It’s here! We’re proud to announce the release of Fedora 31. Thanks to the hard work of thousands of Fedora community members and contributors, we’re celebrating yet another on-time release. This is getting to be a habit!
If you just want to get to the bits without delay, go to https://getfedora.org/ right now. For details, read on!
If you haven’t used the Fedora Toolbox, this is a great time to try it out. This is a simple tool for launching and managing personal workspace containers, so you can do development or experiment in an isolated experience. It’s as simple as running “toolbox enter” from the command line.
This containerized workflow is vital for users of the ostree-based Fedora variants like CoreOS, IoT, and Silverblue, but is also extremely useful on any workstation or even server system. Look for many more enhancements to this tool and the user experience around it in the next few months — your feedback is very welcome.
All of Fedora’s Flavors
Fedora Editions are targeted outputs geared toward specific “showcase” uses.
Fedora Workstation focuses on the desktop, and particular software developers who want a “just works” Linux operating system experience. This release features GNOME 3.34, which brings significant performance enhancements which will be especially noticeable on lower-powered hardware.
Fedora Server brings the latest in cutting-edge open source server software to systems administrators in an easy-to-deploy fashion.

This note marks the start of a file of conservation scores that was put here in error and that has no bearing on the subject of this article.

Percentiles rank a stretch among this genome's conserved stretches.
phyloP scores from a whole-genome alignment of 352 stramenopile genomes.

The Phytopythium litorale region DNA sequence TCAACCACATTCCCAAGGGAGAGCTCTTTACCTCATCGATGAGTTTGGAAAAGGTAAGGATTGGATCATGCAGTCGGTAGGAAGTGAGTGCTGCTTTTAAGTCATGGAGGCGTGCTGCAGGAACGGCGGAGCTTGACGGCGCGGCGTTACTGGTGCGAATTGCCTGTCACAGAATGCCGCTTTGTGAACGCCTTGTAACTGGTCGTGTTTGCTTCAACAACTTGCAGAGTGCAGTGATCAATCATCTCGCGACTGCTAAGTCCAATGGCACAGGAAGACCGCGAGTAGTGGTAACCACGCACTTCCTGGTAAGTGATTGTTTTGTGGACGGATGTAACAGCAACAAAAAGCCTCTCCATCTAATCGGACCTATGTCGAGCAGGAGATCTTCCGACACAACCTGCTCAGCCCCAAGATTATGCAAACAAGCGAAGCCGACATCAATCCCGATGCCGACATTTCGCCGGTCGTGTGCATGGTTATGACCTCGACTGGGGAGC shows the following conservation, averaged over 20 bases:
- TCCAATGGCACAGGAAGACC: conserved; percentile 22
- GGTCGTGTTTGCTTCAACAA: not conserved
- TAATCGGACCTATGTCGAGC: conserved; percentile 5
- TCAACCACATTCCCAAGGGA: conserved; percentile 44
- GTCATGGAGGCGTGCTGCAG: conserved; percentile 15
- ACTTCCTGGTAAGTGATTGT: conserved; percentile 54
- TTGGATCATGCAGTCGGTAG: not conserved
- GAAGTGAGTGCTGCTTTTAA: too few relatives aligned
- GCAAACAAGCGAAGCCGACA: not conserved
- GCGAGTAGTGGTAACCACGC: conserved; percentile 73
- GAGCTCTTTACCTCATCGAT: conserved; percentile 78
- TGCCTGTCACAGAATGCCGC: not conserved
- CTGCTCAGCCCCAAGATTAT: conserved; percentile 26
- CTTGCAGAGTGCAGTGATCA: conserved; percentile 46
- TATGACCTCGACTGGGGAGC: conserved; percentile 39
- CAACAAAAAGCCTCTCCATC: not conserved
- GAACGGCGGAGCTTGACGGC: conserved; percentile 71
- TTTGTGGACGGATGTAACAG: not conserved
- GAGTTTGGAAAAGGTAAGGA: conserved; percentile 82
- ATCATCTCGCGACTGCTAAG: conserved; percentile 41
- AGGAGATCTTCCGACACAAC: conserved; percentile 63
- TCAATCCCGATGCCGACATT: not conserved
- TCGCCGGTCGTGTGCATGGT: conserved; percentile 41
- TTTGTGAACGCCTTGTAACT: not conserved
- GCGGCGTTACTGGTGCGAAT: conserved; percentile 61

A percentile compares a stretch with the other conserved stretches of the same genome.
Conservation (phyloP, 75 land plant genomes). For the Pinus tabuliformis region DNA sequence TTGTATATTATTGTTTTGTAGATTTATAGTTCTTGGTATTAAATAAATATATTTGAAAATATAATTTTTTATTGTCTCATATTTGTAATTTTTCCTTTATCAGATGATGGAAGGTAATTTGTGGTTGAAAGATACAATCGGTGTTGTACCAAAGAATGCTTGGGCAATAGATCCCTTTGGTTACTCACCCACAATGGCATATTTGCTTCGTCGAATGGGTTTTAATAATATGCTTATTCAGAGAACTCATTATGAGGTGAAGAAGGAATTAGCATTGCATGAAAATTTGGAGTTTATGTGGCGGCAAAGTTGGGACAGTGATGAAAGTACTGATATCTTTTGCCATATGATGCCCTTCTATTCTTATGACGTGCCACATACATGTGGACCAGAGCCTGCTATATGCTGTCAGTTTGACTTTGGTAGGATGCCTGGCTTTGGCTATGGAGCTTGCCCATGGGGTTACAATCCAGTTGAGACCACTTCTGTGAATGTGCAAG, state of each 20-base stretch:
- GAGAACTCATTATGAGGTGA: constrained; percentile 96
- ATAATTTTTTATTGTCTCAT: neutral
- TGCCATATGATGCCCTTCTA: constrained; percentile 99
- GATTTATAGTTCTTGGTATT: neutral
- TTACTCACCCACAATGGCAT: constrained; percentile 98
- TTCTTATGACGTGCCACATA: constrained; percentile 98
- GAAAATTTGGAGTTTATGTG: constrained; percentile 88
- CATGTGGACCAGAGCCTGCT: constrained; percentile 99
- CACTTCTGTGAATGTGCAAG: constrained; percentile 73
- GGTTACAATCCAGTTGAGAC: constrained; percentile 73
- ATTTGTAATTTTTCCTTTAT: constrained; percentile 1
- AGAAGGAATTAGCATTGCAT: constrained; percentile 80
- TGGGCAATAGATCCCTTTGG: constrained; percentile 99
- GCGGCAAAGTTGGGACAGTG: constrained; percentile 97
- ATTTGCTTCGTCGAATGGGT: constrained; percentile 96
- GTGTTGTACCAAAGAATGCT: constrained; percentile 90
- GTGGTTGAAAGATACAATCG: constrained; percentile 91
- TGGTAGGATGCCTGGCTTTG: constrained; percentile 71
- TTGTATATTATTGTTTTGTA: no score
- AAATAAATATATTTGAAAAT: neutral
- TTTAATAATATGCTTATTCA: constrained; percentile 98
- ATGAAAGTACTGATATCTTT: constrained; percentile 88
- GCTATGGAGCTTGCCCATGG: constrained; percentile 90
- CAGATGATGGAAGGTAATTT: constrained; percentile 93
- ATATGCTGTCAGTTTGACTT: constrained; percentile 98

And, in preview state, we have Fedora CoreOS, a category-defining operating system made for the modern container world, and Fedora IoT for “edge computing” use cases. (Stay tuned for a planned contest to find a shiny name for the IoT edition!)
Of course, we produce more than just the editions. Fedora Spins and Labs target a variety of audiences and use cases, including the Fedora Astronomy, which brings a complete open source toolchain to both amateur and professional astronomers, and desktop environments like KDE Plasma and Xfce.
And, don’t forget our alternate architectures, ARM AArch64, Power, and S390x. Of particular note, we have improved support for the Rockchip system-on-a-chip devices including the Rock960, RockPro64, and Rock64, plus initial support for “panfrost”, an open source 3D accelerated graphics driver for newer Arm Mali “midgard” GPUs.
If you’re using an older 32-bit only i686 system, though, it’s time to find an alternative — we bid farewell to 32-bit Intel architecture as a base system this release.
No matter what variant of Fedora you use, you’re getting the latest the open source world has to offer. Following our “First” foundation, we’re enabling CgroupsV2 (if you’re using Docker, make sure to check this out). Glibc 2.30 and NodeJS 12 are among the many updated packages in Fedora 31. And, we’ve switched the “python” command to by Python 3 — remember, Python 2 is end-of-life at the end of this year.
In the unlikely event of a problem….
Thank you everyone
Thanks to the thousands of people who contributed to the Fedora Project in this release cycle, and especially to those of you who worked extra hard to make this another on-time release. And if you’re in Portland for USENIX LISA this week, stop by the expo floor and visit me at the Red Hat, Fedora, and CentOS booth.